Here are some additional ideas that can make life a little better when feeling alone, lonely or isolated, or in need of a little nurturing:

  • Get sucked into fantasy with a good book. Maybe reread one that you put back on the shelf years ago. I’ve been doing this lately and have even come across ones that I never read in the first place!
  • Begin journaling. Some prompts are as simple as “What am I feeling today? How is this similar or different than yesterday?” Other people use journals to write a letter to your future self. Project yourself in 5 years. What are your hopes and dreams for 2025? And of course there is dream journaling. Have you wanted to start engaging your dream life more? This just might be the time. Journaling our dreams is a great IMG_2508practice. Dreams are like a mirror, reflecting our inner world. They are the language of the soul. Dream plots and imagery are also inspirations for poetry, story-telling and art.
  • Take a sensuous bath – add oils, flowers, herbs or sea salts to the bath water. Allow yourself to soak away. Light candles or bring a good book for additional relaxation.
  • Write letters, the old-fashioned way, and snail-mail them. No text messaging this time! When was the last time you did this? I bet it’s been years. If you have old, used greeting cards, cutting them at the fold, turns the front side with design or picture, into a postcard. No need for stationary.
  • Spend time in nature. When was the last time you did a nature walk in your town? Get outside and notice what’s in bloom. Take in the spirit of mother nature, commune with her aliveness. If you have kids, a spontaneous treasure hunt or eye spy game is fun. Some kids love to collect leaves, bark and other tidbits to make a collage. Got glue?
  • If at all possible, allow yourself to sleep in! After all, you probably are not commuting to work or school (unless you work in particular industries, that is). That commute time, whether it be 30 minutes or an hour, can go toward increase shut-eye. This is healthy on so many levels and who knows, maybe you’ll have dream visitors – friends and family that, during these time, feel so far away. Give a dream hug! It can feel just as warm and beautiful…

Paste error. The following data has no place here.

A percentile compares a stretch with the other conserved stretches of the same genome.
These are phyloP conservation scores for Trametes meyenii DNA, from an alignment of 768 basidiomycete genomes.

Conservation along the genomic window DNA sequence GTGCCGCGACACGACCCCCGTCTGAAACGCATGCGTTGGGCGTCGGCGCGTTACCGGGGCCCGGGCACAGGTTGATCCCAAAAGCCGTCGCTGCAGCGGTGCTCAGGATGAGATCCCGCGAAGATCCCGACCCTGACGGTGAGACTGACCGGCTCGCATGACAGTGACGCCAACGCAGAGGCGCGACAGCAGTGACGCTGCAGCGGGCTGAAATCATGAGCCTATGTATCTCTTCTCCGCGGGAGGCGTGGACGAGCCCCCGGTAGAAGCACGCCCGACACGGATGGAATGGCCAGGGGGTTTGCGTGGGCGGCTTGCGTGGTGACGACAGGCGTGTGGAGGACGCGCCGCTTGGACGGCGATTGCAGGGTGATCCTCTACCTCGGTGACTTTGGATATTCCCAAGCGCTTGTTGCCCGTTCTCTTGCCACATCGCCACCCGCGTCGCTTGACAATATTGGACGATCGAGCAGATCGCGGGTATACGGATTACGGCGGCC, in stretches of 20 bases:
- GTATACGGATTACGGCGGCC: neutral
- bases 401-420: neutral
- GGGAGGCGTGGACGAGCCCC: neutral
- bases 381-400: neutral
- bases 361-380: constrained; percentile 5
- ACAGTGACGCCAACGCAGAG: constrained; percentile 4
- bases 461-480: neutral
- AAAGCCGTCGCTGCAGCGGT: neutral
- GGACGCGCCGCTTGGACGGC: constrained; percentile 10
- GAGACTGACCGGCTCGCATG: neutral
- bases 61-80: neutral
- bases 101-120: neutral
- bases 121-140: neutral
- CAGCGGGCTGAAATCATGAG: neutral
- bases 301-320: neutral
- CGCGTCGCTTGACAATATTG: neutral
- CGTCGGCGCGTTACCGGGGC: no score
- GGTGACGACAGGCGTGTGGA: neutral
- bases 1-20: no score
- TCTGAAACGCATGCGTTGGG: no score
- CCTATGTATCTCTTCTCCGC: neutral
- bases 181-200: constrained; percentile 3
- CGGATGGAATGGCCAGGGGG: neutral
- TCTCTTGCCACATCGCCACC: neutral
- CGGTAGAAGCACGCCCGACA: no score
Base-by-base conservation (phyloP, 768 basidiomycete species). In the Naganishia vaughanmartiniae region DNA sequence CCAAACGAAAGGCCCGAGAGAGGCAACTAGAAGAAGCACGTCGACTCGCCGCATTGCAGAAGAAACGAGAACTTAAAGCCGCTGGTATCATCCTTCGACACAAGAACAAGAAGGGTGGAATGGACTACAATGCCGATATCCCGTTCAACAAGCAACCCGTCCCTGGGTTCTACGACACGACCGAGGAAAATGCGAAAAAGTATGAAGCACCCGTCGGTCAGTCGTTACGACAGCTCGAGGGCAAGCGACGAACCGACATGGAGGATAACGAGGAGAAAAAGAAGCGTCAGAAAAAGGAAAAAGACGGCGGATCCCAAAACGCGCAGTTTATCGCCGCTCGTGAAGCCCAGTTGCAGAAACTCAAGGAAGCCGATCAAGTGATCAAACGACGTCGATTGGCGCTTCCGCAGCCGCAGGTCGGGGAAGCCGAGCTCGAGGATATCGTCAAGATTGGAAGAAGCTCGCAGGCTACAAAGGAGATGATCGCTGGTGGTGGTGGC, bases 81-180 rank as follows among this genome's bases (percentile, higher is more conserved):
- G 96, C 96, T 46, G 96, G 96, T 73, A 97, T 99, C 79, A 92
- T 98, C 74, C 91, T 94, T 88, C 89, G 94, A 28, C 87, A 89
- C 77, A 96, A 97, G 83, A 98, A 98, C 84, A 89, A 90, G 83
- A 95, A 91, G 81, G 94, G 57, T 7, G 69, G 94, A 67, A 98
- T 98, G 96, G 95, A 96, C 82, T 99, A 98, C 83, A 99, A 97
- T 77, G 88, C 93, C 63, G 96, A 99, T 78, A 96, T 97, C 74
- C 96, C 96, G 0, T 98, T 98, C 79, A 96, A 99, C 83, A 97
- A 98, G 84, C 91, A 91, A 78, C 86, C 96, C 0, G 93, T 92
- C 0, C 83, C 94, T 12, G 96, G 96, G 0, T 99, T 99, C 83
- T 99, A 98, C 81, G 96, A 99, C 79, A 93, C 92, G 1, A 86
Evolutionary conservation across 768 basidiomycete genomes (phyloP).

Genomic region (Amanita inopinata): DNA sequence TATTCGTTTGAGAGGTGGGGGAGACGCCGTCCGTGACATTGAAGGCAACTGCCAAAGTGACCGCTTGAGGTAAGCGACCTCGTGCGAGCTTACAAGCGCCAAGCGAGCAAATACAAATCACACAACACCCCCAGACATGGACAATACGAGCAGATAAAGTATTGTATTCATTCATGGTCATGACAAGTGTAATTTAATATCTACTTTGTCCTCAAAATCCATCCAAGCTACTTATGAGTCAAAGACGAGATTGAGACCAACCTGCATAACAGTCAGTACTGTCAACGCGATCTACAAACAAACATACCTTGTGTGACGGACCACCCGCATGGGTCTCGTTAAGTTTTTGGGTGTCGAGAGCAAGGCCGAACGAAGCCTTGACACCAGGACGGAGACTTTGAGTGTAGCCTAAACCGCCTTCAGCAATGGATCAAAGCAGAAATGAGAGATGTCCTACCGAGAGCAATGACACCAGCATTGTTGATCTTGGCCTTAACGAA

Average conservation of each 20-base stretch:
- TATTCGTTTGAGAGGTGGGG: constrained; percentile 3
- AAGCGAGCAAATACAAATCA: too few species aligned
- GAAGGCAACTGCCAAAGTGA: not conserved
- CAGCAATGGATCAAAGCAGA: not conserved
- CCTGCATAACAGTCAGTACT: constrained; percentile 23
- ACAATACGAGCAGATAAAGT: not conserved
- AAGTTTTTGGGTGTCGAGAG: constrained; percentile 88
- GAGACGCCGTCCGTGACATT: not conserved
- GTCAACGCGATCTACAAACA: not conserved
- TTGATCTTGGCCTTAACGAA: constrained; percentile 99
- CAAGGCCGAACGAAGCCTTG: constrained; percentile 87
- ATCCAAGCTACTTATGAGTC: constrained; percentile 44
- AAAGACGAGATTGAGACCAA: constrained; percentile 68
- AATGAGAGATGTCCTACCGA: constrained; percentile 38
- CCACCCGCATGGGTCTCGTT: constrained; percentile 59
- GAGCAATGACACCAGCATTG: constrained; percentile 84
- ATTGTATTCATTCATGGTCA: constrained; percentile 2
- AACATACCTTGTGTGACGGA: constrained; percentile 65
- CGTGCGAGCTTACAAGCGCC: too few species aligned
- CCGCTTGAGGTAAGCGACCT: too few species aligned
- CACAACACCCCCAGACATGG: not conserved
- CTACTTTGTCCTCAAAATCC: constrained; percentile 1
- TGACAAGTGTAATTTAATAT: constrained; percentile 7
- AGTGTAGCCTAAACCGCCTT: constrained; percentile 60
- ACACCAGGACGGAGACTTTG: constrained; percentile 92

• Find a recipe you’ve always wanted to try and make it. Got any neglected cookbooks on your books shelf? This becomes extra fun with kids involved, so long as the adults feel calm and patient (Ha!). Or even better, go online and enter someone else’s kitchen – cook right along with them.
  • Consider doing a craft. This can really take our mind away from problems we are currently facing. Arts and crafts pull me into ‘the zone’ and I loose all track of time. How perfect on a rainy weekend! Consider this easy craft: Turn your attention to img_5155that stack of old magazines and catalogs lying around the house and simply rip out the images. Find glue or tape and a piece of cardboard, paper, or poster board (If you’ve ordered anything online recently, these can often be found in packing material once your product arrives) Once you’ve collected those, you are ready to begin constructing a vision board. The basics of vision board making include imagining what you want to complete or accomplish within the next 3-6 months. Be as specific and concrete as possible. From there, find images that reflect this. The idea is to create a board of images that move us in the direction we want to go. Imagery is powerful, so I suggest avoiding (or seriously limiting) the use of words or phrases – try to stick solely with images. I’ve made vision boards for my biggest goals: finishing a PhD program, getting published, finding the perfect home, and more.

Are you already engaged in any of these practices? Let me know what works best for you!

 

Wishing you wellness and inner peace,

Kim

My book, Extraordinary Dreams, can be purchased here!